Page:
Regardless, any of these points are a damning indictment of the “American dream”. Policymakers need to acknowledge the importance of a high school education. We’ve spent billions in grants and subsidized student loans for college that implicitly benefit the lucky, that is those who already have a high-school education.

Further, it is far from established that college today adds economic value to society. The huge underemployment of recent graduates (which itself causes the unemployment of those without a college degree) should make each of us think twice while promoting the virtues of college.

Indeed, the advent of online courses further convinces me that college is but a licensing factory. For example, a University of Washington course in Financial Econometrics is provided on the Coursera platform, with the additional option of doing slightly more work and receiving slightly more attention, at a price tag of $4,000. This is absurd. The only value derived from the for-credit option is Washington’s official stamp of approval, a license.

By blindly subsidizing college education we’re implicitly encouraging rent-seeking behaviors that are damaging to society as a whole, especially those at the bottom. Evan’s point is clear: we need to stop acting like a high school degree is its present value, so long as inequality persists. Indeed, Evan hugely underestimates the value of his own claim by ignoring the lifetime effect of increased cash flow. For those of you interested in that figure, even discounting at 15%, it’s over $10 million.

Noah Smith has an article in The Atlantic about wealth inequality in the United States. A viral video caught the attention of the economics-blogosphere, and Noah is the latest to comment.  The import of Noah’s argument is the importance of thrift:

Today, wealth equality is closely tied to income equality. But in the long run, it’s all about thrift, frugality, and saving — in other words, teaching a consumer nation a lesson in cheapness.

Progressives have a hard time ascribing wealth inequality to savings rate and (predictably, though not incorrectly) blame structural issues like falling wage share of income. As one very popular commentator notes:

This is absurd. The real wealth gap is based in capital gains, not direct income. Teaching Americans to be frugal is not going to address any of the systemic differences that make it easier by orders of magnitude for the already rich to keep making money.

The fact is, poor American’s can save, they just have really bad habits. For example, as Derek Thompson notes, the poor spend a whopping 9% of their income on lottery tickets. So let’s be honest here, the whole diatribe against Noah that the poor can’t save is crap.

If we’re going to talk about wealth inequality, it’s pretty informative to understand its emergence, why it’s fundamentally different from income inequality, and why an “equal” society won’t help. Consider, an island which is functionally equal – you might say socialist. I’m not suggesting this is a plausibly sustainable situation, but it’s an interesting starting point. Let’s also assume that somehow socialism hasn’t eroded work ethic and desire to innovate. In reality, this isn’t a reasonable assumption, but I’m not making an argument about economic ideology.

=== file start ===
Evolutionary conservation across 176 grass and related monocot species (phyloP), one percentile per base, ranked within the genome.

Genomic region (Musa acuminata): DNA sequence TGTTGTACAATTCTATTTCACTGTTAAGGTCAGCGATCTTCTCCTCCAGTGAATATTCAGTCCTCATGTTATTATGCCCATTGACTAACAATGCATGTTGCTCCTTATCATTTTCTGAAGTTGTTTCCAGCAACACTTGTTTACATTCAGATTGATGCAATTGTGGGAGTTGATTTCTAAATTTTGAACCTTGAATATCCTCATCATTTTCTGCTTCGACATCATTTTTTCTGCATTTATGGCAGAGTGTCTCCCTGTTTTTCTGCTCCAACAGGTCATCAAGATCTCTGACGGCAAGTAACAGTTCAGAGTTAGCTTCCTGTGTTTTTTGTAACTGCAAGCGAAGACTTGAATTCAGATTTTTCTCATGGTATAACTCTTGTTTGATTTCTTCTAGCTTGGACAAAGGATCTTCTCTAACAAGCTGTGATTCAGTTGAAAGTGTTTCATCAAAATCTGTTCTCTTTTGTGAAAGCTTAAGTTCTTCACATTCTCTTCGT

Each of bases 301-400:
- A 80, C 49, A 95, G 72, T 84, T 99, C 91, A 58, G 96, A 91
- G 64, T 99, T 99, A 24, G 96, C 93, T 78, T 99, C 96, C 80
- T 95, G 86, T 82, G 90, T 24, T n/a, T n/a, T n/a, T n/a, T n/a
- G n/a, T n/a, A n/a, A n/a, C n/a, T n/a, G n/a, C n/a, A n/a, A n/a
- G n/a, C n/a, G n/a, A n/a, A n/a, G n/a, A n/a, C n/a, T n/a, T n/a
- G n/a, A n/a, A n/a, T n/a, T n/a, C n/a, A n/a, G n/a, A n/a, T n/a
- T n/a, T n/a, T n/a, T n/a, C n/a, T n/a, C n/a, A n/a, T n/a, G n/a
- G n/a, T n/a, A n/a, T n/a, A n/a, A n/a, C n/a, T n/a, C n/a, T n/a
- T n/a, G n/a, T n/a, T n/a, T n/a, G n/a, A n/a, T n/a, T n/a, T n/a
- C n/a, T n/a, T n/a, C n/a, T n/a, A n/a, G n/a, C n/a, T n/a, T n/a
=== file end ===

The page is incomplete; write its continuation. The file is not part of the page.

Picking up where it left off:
So, on day one, the Keynesian economist, farmer, laborer, and lawyer each earn $100 a year. The economist is a spendthrift, with a good taste for Portuguese wine and Victorian clothes, and has only $10 left each year. The laborer, saves diligently, and has $50 leftover. Very soon, an island that once had income equality becomes very unequal, both in income and wealth. The wealth inequality comes first, but soon the laborer has more money to invest in his daughter’s education, and to loan to the moderately-thrifty lawyer and farmer to earn a good return.

So wealth inequality comes first. This is especially true if you consider, in our society, income derived from education to be a capital gain (though, legally, it is treated as labor). In the island, wealth and income inequality were both functions of preference.

However, in our society, as wealth inequality isn’t just a function of preferences, but income itself (in the island this isn’t the case because future income inequality is derived from wealth inequality which itself is derived from preferences). But, in a given snapshot, wealth inequality grows as, in some ways, the integral, roughly speaking, of income inequality.

This is because, if preferences are randomly distributed, the savings become a function of income. As income inequality rises (as it has in the past 40 years), the ability to save gets rather more concentrated amongst the rich. This, and not preferences, becomes the key force of wealth inequality. This is further compounded by the fact that, in a very literal sense, wealth begets wealth through capital income.

So my point of all this is I think Noah’s wrong that somehow altering preferences will fix the situation. Noah argues that, for a “return to equality”, the poor need to be nudged and educated:

In addition to “nudging” middle-class and poor Americans to save more, we can help them get a better return on their assets — the second thing that has a huge effect on wealth in the long run. This means helping middle-class people invest in stocks without paying high fees. The first part of this is teaching middle-class people to avoid making frequent changes in their stock portfolios. Studies show that individual investors consistently lose money when they try to buy and sell and buy and sell, mostly because they tend to ignore trading costs. So financial education should teach people to let their stock portfolios just sit there for decades, and ignore the ups and downs.